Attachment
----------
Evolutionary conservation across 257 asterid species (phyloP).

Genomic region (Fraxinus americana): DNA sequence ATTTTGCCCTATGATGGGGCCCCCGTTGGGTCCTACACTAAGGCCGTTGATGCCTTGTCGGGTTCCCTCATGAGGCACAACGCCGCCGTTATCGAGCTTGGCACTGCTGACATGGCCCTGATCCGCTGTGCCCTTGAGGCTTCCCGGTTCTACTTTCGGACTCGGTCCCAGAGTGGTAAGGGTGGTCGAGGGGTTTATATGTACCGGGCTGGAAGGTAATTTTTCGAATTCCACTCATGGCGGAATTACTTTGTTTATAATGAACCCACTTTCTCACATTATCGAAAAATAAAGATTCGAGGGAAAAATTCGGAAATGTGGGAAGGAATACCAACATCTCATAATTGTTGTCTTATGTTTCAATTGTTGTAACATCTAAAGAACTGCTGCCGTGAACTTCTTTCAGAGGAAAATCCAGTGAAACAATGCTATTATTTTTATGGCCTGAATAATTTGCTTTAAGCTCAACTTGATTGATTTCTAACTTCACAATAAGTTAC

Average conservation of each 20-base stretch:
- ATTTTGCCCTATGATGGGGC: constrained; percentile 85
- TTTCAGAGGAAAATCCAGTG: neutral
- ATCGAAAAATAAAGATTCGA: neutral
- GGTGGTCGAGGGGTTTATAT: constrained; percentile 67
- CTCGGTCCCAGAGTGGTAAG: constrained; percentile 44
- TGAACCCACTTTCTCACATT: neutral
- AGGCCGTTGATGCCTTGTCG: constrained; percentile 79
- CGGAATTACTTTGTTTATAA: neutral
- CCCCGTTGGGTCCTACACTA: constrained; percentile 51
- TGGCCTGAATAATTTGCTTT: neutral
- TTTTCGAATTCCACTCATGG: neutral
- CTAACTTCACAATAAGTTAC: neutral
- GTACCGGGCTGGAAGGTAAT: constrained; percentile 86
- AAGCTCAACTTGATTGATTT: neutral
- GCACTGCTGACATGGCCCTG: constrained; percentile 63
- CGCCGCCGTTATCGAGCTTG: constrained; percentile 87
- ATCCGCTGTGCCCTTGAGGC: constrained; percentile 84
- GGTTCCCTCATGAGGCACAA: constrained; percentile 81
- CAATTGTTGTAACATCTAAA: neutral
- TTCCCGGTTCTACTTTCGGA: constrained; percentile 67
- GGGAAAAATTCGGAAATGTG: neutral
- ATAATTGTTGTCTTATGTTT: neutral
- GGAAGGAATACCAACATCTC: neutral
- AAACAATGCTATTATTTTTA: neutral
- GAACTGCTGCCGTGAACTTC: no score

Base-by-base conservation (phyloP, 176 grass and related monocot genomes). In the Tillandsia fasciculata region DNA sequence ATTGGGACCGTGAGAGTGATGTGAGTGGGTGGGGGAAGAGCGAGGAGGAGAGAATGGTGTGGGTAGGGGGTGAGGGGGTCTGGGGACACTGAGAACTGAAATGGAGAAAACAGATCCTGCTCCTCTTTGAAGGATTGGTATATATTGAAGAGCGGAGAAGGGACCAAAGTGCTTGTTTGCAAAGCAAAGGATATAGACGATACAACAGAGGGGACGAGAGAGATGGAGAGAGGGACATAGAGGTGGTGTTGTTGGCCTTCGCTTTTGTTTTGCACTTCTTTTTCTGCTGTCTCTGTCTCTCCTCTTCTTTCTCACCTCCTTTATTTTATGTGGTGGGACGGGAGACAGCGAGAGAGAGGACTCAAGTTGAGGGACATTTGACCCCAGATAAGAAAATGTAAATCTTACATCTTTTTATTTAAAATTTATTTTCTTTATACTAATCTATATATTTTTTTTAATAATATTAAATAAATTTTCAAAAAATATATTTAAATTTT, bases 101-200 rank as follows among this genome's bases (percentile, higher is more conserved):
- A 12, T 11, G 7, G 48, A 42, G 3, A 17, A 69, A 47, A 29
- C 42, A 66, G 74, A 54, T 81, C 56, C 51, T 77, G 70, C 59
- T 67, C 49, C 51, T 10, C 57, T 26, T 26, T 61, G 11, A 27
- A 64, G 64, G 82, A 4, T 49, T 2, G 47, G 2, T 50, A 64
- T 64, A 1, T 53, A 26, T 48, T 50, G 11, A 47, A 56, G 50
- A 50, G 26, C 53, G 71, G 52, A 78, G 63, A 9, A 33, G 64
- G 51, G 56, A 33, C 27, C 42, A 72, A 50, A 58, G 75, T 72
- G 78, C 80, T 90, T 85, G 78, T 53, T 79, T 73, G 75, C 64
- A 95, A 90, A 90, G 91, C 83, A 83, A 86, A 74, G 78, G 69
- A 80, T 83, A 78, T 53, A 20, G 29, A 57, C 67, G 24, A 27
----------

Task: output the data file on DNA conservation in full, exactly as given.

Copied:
Evolutionary conservation across 257 asterid species (phyloP).

Genomic region (Fraxinus americana): DNA sequence ATTTTGCCCTATGATGGGGCCCCCGTTGGGTCCTACACTAAGGCCGTTGATGCCTTGTCGGGTTCCCTCATGAGGCACAACGCCGCCGTTATCGAGCTTGGCACTGCTGACATGGCCCTGATCCGCTGTGCCCTTGAGGCTTCCCGGTTCTACTTTCGGACTCGGTCCCAGAGTGGTAAGGGTGGTCGAGGGGTTTATATGTACCGGGCTGGAAGGTAATTTTTCGAATTCCACTCATGGCGGAATTACTTTGTTTATAATGAACCCACTTTCTCACATTATCGAAAAATAAAGATTCGAGGGAAAAATTCGGAAATGTGGGAAGGAATACCAACATCTCATAATTGTTGTCTTATGTTTCAATTGTTGTAACATCTAAAGAACTGCTGCCGTGAACTTCTTTCAGAGGAAAATCCAGTGAAACAATGCTATTATTTTTATGGCCTGAATAATTTGCTTTAAGCTCAACTTGATTGATTTCTAACTTCACAATAAGTTAC

Average conservation of each 20-base stretch:
- ATTTTGCCCTATGATGGGGC: constrained; percentile 85
- TTTCAGAGGAAAATCCAGTG: neutral
- ATCGAAAAATAAAGATTCGA: neutral
- GGTGGTCGAGGGGTTTATAT: constrained; percentile 67
- CTCGGTCCCAGAGTGGTAAG: constrained; percentile 44
- TGAACCCACTTTCTCACATT: neutral
- AGGCCGTTGATGCCTTGTCG: constrained; percentile 79
- CGGAATTACTTTGTTTATAA: neutral
- CCCCGTTGGGTCCTACACTA: constrained; percentile 51
- TGGCCTGAATAATTTGCTTT: neutral
- TTTTCGAATTCCACTCATGG: neutral
- CTAACTTCACAATAAGTTAC: neutral
- GTACCGGGCTGGAAGGTAAT: constrained; percentile 86
- AAGCTCAACTTGATTGATTT: neutral
- GCACTGCTGACATGGCCCTG: constrained; percentile 63
- CGCCGCCGTTATCGAGCTTG: constrained; percentile 87
- ATCCGCTGTGCCCTTGAGGC: constrained; percentile 84
- GGTTCCCTCATGAGGCACAA: constrained; percentile 81
- CAATTGTTGTAACATCTAAA: neutral
- TTCCCGGTTCTACTTTCGGA: constrained; percentile 67
- GGGAAAAATTCGGAAATGTG: neutral
- ATAATTGTTGTCTTATGTTT: neutral
- GGAAGGAATACCAACATCTC: neutral
- AAACAATGCTATTATTTTTA: neutral
- GAACTGCTGCCGTGAACTTC: no score

Base-by-base conservation (phyloP, 176 grass and related monocot genomes). In the Tillandsia fasciculata region DNA sequence ATTGGGACCGTGAGAGTGATGTGAGTGGGTGGGGGAAGAGCGAGGAGGAGAGAATGGTGTGGGTAGGGGGTGAGGGGGTCTGGGGACACTGAGAACTGAAATGGAGAAAACAGATCCTGCTCCTCTTTGAAGGATTGGTATATATTGAAGAGCGGAGAAGGGACCAAAGTGCTTGTTTGCAAAGCAAAGGATATAGACGATACAACAGAGGGGACGAGAGAGATGGAGAGAGGGACATAGAGGTGGTGTTGTTGGCCTTCGCTTTTGTTTTGCACTTCTTTTTCTGCTGTCTCTGTCTCTCCTCTTCTTTCTCACCTCCTTTATTTTATGTGGTGGGACGGGAGACAGCGAGAGAGAGGACTCAAGTTGAGGGACATTTGACCCCAGATAAGAAAATGTAAATCTTACATCTTTTTATTTAAAATTTATTTTCTTTATACTAATCTATATATTTTTTTTAATAATATTAAATAAATTTTCAAAAAATATATTTAAATTTT, bases 101-200 rank as follows among this genome's bases (percentile, higher is more conserved):
- A 12, T 11, G 7, G 48, A 42, G 3, A 17, A 69, A 47, A 29
- C 42, A 66, G 74, A 54, T 81, C 56, C 51, T 77, G 70, C 59
- T 67, C 49, C 51, T 10, C 57, T 26, T 26, T 61, G 11, A 27
- A 64, G 64, G 82, A 4, T 49, T 2, G 47, G 2, T 50, A 64
- T 64, A 1, T 53, A 26, T 48, T 50, G 11, A 47, A 56, G 50
- A 50, G 26, C 53, G 71, G 52, A 78, G 63, A 9, A 33, G 64
- G 51, G 56, A 33, C 27, C 42, A 72, A 50, A 58, G 75, T 72
- G 78, C 80, T 90, T 85, G 78, T 53, T 79, T 73, G 75, C 64
- A 95, A 90, A 90, G 91, C 83, A 83, A 86, A 74, G 78, G 69
- A 80, T 83, A 78, T 53, A 20, G 29, A 57, C 67, G 24, A 27